The year without a summer

Ah… that’s more like it. God has turned on the air conditioning again in Minnesota. Sitting at 20 Prospect Jr.’s baseball practice last night, the wind was snapping at me like an unfriendly dog. This is the kind of spring we are used to. Dry, raw, whipping across the prairie, trying to push us all back to where we came from. A reminder that the great plains were not meant for human habitation.

My time in Philadelphia this week reminded me just how much I miss topography. Not that Minnesota is pan flat like central Illinois, but what hills we have are few and far between. Being some place where civilization is forced to follow the contour of the land reminded me just how much we take our conquering of nature for granted. Aside from the time it takes me to commute to work, very little in my day to day life is determined by nature.

Watching the news about the volcanic eruption in Iceland shutting down air travel across Northern Europe is another reminder that it doesn’t take nature much effort to re-assert her dominance on our affairs. In my endless reading, and collecting the flotsam and jetsam of obscure information, I came across the story of the year without a summer.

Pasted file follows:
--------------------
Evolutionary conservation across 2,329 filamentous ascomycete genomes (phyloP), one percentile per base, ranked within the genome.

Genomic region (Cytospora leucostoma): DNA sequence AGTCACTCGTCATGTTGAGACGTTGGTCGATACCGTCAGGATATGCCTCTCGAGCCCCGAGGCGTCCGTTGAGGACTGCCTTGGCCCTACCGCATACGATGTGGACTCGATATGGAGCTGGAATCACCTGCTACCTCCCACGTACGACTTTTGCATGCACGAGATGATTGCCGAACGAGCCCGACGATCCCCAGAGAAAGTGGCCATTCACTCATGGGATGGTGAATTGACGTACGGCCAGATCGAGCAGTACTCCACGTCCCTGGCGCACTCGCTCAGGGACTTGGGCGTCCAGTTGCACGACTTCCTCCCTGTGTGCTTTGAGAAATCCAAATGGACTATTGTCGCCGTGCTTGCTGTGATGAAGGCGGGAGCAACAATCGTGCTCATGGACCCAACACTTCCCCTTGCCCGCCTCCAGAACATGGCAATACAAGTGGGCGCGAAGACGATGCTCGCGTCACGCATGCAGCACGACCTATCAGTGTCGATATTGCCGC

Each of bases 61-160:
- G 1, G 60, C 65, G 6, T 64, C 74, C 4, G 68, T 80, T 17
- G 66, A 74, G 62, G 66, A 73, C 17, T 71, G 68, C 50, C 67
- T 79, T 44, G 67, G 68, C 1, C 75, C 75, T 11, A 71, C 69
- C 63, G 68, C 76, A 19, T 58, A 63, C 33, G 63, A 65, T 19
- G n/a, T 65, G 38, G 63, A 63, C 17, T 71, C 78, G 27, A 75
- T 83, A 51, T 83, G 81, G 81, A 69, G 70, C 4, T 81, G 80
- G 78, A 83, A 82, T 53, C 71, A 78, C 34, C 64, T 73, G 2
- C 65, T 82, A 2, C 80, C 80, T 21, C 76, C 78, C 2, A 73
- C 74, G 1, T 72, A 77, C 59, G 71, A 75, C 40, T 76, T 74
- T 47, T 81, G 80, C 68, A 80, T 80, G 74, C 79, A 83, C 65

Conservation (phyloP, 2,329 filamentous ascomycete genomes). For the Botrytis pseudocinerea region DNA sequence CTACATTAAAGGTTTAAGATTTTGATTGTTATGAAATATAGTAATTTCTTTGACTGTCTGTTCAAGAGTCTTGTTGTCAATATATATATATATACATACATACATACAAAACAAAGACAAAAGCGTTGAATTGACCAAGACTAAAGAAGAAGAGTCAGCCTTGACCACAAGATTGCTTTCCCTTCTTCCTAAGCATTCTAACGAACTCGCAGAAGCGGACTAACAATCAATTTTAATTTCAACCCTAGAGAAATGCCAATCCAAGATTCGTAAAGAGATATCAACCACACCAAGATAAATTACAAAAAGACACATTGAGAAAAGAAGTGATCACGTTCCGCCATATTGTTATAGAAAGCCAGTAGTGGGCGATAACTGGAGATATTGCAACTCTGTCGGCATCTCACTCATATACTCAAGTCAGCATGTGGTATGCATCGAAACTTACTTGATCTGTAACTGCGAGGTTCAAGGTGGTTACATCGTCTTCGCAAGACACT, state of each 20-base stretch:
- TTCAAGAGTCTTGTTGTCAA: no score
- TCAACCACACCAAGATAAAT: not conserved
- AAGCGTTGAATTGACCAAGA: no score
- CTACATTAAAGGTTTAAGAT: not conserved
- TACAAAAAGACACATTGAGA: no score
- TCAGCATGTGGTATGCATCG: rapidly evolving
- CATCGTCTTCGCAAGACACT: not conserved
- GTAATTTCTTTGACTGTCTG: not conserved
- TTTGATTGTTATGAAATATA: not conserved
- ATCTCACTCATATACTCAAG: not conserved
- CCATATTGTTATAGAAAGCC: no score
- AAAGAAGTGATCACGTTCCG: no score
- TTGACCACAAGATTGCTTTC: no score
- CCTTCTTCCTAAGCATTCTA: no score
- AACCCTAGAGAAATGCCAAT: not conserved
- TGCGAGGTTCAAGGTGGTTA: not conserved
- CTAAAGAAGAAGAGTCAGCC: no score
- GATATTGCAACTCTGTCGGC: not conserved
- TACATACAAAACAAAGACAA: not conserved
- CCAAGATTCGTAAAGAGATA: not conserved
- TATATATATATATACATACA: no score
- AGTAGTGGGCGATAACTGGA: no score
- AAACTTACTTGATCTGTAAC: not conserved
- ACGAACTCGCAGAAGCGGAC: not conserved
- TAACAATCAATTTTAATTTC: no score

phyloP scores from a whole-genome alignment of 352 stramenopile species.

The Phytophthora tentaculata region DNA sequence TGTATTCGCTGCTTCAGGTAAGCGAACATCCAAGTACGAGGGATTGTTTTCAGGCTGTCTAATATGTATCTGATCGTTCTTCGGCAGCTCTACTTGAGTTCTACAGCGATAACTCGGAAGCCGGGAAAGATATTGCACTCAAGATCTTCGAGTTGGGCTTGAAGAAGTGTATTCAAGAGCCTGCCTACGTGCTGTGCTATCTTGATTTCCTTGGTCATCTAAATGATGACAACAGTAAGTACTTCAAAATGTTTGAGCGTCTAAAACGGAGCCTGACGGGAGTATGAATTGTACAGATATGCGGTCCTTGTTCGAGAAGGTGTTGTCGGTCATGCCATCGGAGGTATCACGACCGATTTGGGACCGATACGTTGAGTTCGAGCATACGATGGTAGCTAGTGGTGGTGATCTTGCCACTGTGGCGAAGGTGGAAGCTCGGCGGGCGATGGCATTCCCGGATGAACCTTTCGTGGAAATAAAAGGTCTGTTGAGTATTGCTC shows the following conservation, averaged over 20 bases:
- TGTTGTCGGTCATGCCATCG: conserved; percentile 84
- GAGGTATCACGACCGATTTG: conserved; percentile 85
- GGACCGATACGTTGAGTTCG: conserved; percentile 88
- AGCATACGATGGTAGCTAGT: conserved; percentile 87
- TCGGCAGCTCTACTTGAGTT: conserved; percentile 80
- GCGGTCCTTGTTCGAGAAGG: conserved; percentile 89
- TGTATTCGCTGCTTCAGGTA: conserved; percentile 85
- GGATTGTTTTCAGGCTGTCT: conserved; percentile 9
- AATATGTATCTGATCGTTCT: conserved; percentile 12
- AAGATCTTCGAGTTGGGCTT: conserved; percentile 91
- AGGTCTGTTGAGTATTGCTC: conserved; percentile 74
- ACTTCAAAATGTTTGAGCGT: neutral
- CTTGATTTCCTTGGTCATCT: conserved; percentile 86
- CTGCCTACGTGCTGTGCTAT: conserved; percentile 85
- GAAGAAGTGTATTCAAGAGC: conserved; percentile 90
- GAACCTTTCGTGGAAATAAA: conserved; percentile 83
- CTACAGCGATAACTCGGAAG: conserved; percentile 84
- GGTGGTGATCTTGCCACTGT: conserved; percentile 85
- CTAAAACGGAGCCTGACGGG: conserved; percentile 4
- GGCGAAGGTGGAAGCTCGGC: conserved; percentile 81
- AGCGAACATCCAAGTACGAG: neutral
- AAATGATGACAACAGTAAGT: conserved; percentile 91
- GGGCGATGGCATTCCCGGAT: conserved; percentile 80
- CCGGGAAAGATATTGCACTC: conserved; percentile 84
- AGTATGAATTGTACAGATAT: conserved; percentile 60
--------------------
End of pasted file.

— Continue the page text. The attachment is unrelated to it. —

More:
In 1815 a series of major volcanic eruptions, including the eruption of Mount Tambora in Indonesia, put enough dust into the upper atmosphere to effect the weather all around the world. Summer of 1816 was the coldest on record in many places. It the northeast United States, snow was recorded in the month of June. Lake and river ice was observed in July and August as far south as Pennsylvania. The cold weather and reduced sunlight led to crop failures. In a day and age where the United States and Europe were still agrarian cultures, famine was widespread.

The summer of 1816 really kick started the Western migration in the U.S. as New England farmers who were wiped out decided to pick up and move to more fertile soil in Western New York. It was a big part of the reason that Joseph Ellicott was doing a “land office business” from his little stone building on the banks of the muddy Tonawanda. Funny how a volcano in Indonesia leads to the buildup and settlement of good ol’ Batavia N.Y.

As I usually do after looking into events that occurred in the distant past, I turn around and project them into the future and wonder “what if?”. In this day of overheated discourse on global warming, it’s odd to think that a big volcanic event might have quite the opposite effect, resulting in a much more rapid change in weather patterns. As always, we’ll adapt and roll with what nature throws our way. Floods, Plague, Pestilence, Locusts? Bring ‘em on. Just not during baseball practice.

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